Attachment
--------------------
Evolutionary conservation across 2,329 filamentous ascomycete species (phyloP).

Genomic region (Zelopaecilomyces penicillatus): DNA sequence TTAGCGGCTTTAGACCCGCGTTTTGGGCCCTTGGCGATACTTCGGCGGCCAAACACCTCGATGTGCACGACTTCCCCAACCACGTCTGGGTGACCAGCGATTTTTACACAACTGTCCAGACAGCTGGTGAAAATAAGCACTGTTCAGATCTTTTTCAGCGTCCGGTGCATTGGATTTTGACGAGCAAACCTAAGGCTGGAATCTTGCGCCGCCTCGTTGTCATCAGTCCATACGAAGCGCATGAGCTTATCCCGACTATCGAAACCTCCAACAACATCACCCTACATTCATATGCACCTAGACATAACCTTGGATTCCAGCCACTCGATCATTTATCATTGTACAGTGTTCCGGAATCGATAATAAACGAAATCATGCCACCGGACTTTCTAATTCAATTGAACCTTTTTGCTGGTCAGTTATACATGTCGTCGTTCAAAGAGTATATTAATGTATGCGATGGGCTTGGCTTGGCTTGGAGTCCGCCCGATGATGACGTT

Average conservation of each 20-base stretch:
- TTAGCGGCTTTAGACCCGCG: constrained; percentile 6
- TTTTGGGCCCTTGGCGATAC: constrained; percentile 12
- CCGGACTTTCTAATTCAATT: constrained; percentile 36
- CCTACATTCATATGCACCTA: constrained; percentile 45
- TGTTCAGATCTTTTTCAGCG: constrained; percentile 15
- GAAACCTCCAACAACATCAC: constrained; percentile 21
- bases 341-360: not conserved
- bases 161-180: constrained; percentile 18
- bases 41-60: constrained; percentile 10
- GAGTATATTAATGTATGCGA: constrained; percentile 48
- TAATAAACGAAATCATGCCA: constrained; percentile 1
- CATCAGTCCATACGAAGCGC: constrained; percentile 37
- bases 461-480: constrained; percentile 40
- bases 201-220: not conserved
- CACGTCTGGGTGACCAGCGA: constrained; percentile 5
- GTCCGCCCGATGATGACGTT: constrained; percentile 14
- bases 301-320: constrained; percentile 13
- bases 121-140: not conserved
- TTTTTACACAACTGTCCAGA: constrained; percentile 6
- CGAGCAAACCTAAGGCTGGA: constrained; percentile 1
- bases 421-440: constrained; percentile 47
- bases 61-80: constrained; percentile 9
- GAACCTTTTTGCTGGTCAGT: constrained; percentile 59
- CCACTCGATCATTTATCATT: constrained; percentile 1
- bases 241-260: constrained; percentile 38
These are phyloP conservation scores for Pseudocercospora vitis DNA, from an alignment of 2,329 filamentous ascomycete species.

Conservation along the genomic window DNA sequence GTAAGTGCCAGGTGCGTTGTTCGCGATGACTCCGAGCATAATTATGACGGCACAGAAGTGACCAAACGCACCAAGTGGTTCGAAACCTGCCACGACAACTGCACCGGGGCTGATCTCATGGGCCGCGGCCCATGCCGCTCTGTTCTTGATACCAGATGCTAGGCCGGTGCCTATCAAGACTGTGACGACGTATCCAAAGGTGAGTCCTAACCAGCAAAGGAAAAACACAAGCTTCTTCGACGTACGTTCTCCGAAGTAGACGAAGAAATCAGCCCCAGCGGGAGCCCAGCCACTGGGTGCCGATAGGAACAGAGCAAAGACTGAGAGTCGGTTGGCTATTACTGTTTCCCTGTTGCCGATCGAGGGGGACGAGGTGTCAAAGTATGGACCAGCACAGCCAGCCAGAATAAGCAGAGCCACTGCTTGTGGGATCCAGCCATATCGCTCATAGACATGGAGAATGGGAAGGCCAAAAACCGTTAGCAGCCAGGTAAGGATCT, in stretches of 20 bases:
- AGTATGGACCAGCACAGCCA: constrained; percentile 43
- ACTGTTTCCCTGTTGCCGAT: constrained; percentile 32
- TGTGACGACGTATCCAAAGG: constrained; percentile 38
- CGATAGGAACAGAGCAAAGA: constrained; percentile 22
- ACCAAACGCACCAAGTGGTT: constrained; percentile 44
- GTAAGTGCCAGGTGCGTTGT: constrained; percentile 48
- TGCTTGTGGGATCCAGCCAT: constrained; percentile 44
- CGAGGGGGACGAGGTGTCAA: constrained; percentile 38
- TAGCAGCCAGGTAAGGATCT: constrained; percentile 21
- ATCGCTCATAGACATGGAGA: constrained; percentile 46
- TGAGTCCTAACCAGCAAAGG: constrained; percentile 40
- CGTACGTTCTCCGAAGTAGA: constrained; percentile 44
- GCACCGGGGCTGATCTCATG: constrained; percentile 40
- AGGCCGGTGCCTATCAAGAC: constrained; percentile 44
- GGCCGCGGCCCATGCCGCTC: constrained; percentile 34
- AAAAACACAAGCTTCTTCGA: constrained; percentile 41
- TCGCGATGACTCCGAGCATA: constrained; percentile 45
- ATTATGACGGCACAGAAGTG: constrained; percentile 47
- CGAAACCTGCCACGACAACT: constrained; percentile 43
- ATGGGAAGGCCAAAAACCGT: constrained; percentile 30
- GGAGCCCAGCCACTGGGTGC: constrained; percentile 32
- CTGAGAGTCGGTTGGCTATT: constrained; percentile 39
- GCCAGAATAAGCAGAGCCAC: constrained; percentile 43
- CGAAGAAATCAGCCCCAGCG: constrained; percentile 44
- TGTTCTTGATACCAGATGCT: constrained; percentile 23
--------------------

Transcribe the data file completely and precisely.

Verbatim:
Evolutionary conservation across 2,329 filamentous ascomycete species (phyloP).

Genomic region (Zelopaecilomyces penicillatus): DNA sequence TTAGCGGCTTTAGACCCGCGTTTTGGGCCCTTGGCGATACTTCGGCGGCCAAACACCTCGATGTGCACGACTTCCCCAACCACGTCTGGGTGACCAGCGATTTTTACACAACTGTCCAGACAGCTGGTGAAAATAAGCACTGTTCAGATCTTTTTCAGCGTCCGGTGCATTGGATTTTGACGAGCAAACCTAAGGCTGGAATCTTGCGCCGCCTCGTTGTCATCAGTCCATACGAAGCGCATGAGCTTATCCCGACTATCGAAACCTCCAACAACATCACCCTACATTCATATGCACCTAGACATAACCTTGGATTCCAGCCACTCGATCATTTATCATTGTACAGTGTTCCGGAATCGATAATAAACGAAATCATGCCACCGGACTTTCTAATTCAATTGAACCTTTTTGCTGGTCAGTTATACATGTCGTCGTTCAAAGAGTATATTAATGTATGCGATGGGCTTGGCTTGGCTTGGAGTCCGCCCGATGATGACGTT

Average conservation of each 20-base stretch:
- TTAGCGGCTTTAGACCCGCG: constrained; percentile 6
- TTTTGGGCCCTTGGCGATAC: constrained; percentile 12
- CCGGACTTTCTAATTCAATT: constrained; percentile 36
- CCTACATTCATATGCACCTA: constrained; percentile 45
- TGTTCAGATCTTTTTCAGCG: constrained; percentile 15
- GAAACCTCCAACAACATCAC: constrained; percentile 21
- bases 341-360: not conserved
- bases 161-180: constrained; percentile 18
- bases 41-60: constrained; percentile 10
- GAGTATATTAATGTATGCGA: constrained; percentile 48
- TAATAAACGAAATCATGCCA: constrained; percentile 1
- CATCAGTCCATACGAAGCGC: constrained; percentile 37
- bases 461-480: constrained; percentile 40
- bases 201-220: not conserved
- CACGTCTGGGTGACCAGCGA: constrained; percentile 5
- GTCCGCCCGATGATGACGTT: constrained; percentile 14
- bases 301-320: constrained; percentile 13
- bases 121-140: not conserved
- TTTTTACACAACTGTCCAGA: constrained; percentile 6
- CGAGCAAACCTAAGGCTGGA: constrained; percentile 1
- bases 421-440: constrained; percentile 47
- bases 61-80: constrained; percentile 9
- GAACCTTTTTGCTGGTCAGT: constrained; percentile 59
- CCACTCGATCATTTATCATT: constrained; percentile 1
- bases 241-260: constrained; percentile 38
These are phyloP conservation scores for Pseudocercospora vitis DNA, from an alignment of 2,329 filamentous ascomycete species.

Conservation along the genomic window DNA sequence GTAAGTGCCAGGTGCGTTGTTCGCGATGACTCCGAGCATAATTATGACGGCACAGAAGTGACCAAACGCACCAAGTGGTTCGAAACCTGCCACGACAACTGCACCGGGGCTGATCTCATGGGCCGCGGCCCATGCCGCTCTGTTCTTGATACCAGATGCTAGGCCGGTGCCTATCAAGACTGTGACGACGTATCCAAAGGTGAGTCCTAACCAGCAAAGGAAAAACACAAGCTTCTTCGACGTACGTTCTCCGAAGTAGACGAAGAAATCAGCCCCAGCGGGAGCCCAGCCACTGGGTGCCGATAGGAACAGAGCAAAGACTGAGAGTCGGTTGGCTATTACTGTTTCCCTGTTGCCGATCGAGGGGGACGAGGTGTCAAAGTATGGACCAGCACAGCCAGCCAGAATAAGCAGAGCCACTGCTTGTGGGATCCAGCCATATCGCTCATAGACATGGAGAATGGGAAGGCCAAAAACCGTTAGCAGCCAGGTAAGGATCT, in stretches of 20 bases:
- AGTATGGACCAGCACAGCCA: constrained; percentile 43
- ACTGTTTCCCTGTTGCCGAT: constrained; percentile 32
- TGTGACGACGTATCCAAAGG: constrained; percentile 38
- CGATAGGAACAGAGCAAAGA: constrained; percentile 22
- ACCAAACGCACCAAGTGGTT: constrained; percentile 44
- GTAAGTGCCAGGTGCGTTGT: constrained; percentile 48
- TGCTTGTGGGATCCAGCCAT: constrained; percentile 44
- CGAGGGGGACGAGGTGTCAA: constrained; percentile 38
- TAGCAGCCAGGTAAGGATCT: constrained; percentile 21
- ATCGCTCATAGACATGGAGA: constrained; percentile 46
- TGAGTCCTAACCAGCAAAGG: constrained; percentile 40
- CGTACGTTCTCCGAAGTAGA: constrained; percentile 44
- GCACCGGGGCTGATCTCATG: constrained; percentile 40
- AGGCCGGTGCCTATCAAGAC: constrained; percentile 44
- GGCCGCGGCCCATGCCGCTC: constrained; percentile 34
- AAAAACACAAGCTTCTTCGA: constrained; percentile 41
- TCGCGATGACTCCGAGCATA: constrained; percentile 45
- ATTATGACGGCACAGAAGTG: constrained; percentile 47
- CGAAACCTGCCACGACAACT: constrained; percentile 43
- ATGGGAAGGCCAAAAACCGT: constrained; percentile 30
- GGAGCCCAGCCACTGGGTGC: constrained; percentile 32
- CTGAGAGTCGGTTGGCTATT: constrained; percentile 39
- GCCAGAATAAGCAGAGCCAC: constrained; percentile 43
- CGAAGAAATCAGCCCCAGCG: constrained; percentile 44
- TGTTCTTGATACCAGATGCT: constrained; percentile 23